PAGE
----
Greenwashing and PR

For decades, large and small corporations nationwide have utilized Earth Day as a platform for publicizing the latest green initiatives. Certainly, some of these past initiatives have been well-intentioned and impactful. In 2012, Coca-Cola donated 1,000 syrup drums to communities across the country for reuse as rain barrels. And last year, NASCAR and UPS partnered in 2013 to offset the emissions produced in NASCAR races by planting 150,000 trees.

Still, have any of these programs truly mitigated the impact of climate change?

Alas, Earth Day is Ground Zero for greenwashing marketing ploys, which have been pervasive over the past decade. From releasing “eco-friendly” single use water bottles to encouraging people to fly around the country (with carbon credits), corporate America has repeatedly bungled sustainability initiatives on Earth Day. That greenwashing mentality can extend throughout the year: recall that BP presented itself as “Beyond Petroleum” until the Deepwater Horizon catastrophe became the largest marine accident in the history of the petroleum industry, and one of the most destructive environmental events in American history. Nestle’s repeated claims that “bottled water is the most environmentally responsible consumer product in the world” is another classic greenwashing move.

For communications professionals, greenwashing isn’t just disingenuous advertising. It also undermines the real sustainability communications work we do every day. One bad apple can spoil a lot of the bunch.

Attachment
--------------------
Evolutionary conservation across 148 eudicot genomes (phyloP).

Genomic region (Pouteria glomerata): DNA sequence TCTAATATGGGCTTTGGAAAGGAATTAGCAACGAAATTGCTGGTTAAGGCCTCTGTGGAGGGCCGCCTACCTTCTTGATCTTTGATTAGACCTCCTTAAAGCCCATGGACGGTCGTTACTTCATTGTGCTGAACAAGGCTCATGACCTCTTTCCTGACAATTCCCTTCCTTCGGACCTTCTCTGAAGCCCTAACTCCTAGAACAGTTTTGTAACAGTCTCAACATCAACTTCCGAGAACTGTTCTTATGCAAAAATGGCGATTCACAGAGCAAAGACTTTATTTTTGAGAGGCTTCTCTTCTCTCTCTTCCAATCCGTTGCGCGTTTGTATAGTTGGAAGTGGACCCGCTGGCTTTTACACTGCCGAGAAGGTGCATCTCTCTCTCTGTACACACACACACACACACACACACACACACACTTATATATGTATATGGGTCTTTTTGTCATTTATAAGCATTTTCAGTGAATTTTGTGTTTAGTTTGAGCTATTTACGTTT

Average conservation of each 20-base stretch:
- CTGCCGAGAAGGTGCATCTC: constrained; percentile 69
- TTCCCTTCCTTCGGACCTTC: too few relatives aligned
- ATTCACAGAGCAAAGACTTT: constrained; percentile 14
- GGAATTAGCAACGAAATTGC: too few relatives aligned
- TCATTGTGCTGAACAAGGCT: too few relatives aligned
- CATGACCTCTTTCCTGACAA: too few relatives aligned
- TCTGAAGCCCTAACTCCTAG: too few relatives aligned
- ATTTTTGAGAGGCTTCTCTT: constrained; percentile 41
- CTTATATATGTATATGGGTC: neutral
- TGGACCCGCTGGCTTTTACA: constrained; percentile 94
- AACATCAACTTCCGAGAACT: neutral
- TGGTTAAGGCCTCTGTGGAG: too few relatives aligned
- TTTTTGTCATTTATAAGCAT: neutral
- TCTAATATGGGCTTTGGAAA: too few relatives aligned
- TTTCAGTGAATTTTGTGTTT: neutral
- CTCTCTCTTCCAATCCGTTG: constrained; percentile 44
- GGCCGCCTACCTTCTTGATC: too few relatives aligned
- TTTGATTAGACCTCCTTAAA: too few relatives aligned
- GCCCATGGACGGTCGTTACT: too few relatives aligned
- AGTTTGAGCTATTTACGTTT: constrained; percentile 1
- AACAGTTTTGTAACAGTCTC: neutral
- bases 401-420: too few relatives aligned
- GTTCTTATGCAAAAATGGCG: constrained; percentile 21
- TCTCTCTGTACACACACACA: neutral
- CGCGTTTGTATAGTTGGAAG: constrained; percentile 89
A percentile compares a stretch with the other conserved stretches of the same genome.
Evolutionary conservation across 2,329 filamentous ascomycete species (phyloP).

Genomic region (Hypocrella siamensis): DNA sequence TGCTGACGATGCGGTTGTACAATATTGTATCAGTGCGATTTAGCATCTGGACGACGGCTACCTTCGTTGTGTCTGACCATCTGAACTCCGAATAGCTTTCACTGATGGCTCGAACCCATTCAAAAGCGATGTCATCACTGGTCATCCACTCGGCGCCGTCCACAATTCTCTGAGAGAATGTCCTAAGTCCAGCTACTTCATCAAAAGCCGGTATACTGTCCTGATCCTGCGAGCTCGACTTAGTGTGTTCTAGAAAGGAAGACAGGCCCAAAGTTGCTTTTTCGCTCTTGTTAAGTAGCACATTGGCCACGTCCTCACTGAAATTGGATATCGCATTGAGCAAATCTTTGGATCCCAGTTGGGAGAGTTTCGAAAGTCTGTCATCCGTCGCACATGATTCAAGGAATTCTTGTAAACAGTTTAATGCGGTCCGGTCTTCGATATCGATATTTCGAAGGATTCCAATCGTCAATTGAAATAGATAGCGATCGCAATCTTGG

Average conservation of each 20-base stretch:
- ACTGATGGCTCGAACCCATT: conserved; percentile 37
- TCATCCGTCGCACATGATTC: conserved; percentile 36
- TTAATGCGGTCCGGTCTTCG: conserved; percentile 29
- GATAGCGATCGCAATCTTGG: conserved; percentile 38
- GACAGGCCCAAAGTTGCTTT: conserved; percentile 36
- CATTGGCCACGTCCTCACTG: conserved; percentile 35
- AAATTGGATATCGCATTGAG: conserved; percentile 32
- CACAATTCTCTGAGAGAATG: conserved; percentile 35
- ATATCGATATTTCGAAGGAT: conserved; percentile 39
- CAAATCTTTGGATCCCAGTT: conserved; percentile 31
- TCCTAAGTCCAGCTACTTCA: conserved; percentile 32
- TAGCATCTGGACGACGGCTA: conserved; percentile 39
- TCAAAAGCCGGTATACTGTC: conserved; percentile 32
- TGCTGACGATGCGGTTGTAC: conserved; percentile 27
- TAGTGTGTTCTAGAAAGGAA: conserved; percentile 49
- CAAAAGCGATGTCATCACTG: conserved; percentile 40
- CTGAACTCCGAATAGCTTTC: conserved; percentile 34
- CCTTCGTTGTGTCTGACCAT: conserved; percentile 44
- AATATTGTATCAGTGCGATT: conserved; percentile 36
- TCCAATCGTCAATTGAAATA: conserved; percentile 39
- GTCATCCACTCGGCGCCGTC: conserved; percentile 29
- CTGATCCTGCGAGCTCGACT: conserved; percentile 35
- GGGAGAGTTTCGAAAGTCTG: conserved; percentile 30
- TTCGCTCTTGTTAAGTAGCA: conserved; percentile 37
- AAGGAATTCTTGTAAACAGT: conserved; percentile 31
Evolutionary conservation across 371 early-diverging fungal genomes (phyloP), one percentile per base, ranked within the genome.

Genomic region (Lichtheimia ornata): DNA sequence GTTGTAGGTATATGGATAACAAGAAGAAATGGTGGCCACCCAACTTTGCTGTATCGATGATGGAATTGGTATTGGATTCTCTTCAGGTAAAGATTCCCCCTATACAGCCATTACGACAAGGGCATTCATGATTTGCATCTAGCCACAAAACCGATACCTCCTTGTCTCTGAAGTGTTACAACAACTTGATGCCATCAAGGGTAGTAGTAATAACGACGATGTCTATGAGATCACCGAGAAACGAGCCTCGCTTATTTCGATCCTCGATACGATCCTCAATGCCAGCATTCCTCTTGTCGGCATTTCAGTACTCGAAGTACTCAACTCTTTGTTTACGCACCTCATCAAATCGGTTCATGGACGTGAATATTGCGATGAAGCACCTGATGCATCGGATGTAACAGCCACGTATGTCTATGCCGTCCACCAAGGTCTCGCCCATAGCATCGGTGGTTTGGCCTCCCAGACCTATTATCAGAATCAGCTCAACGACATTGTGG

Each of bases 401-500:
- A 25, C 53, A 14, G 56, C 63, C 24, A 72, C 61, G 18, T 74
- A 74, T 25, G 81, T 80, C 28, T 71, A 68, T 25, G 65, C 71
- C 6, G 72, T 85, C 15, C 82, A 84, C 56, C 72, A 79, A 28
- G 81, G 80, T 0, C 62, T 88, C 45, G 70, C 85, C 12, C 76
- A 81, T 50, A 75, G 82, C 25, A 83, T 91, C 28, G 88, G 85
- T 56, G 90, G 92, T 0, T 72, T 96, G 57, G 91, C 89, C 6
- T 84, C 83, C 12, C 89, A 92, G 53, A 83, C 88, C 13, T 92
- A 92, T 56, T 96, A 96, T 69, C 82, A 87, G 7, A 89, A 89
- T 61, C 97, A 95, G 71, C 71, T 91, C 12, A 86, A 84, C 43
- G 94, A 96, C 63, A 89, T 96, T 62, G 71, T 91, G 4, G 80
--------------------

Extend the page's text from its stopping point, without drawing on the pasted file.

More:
As April 22, 2014 approached, I was curious to see whether greenwashing or serious environmental mitigation initiatives would take the lead. As has been reinforced by the recently released Intergovernmental Panel on Climate Change report, we know that now, more than ever, is the time to take the environment seriously.

As predicted, companies leveraged Earth Day as a hook to promote their green bonafides, but I was pleasantly surprised to find that many of their announcements were supported by strategically implemented long-term initiatives. Legoland Florida announced its plan to run on renewable energy for the entirety of the day, and power the “Imagination Zone” section of its park with renewable energy on an ongoing basis.

Green Energy CorporateBut the biggest news was Apple’s vow to power all offices, stores and data centers with renewable energy, while offering free recycling for all its used products. Because Apple is viewed as a thought leader and innovator in the technology space and beyond, this latest announcement will likely prompt others to implement programs of the like, making the company’s decision all the more impactful.

The corporate world has come a long way in recent years. This year’s Earth Day festivities showed a marked shift from self-promotional half-measures to real initiatives that provide long-term sustainable solutions. Greenwashing may not be dead yet, but it’s certainly on life support.

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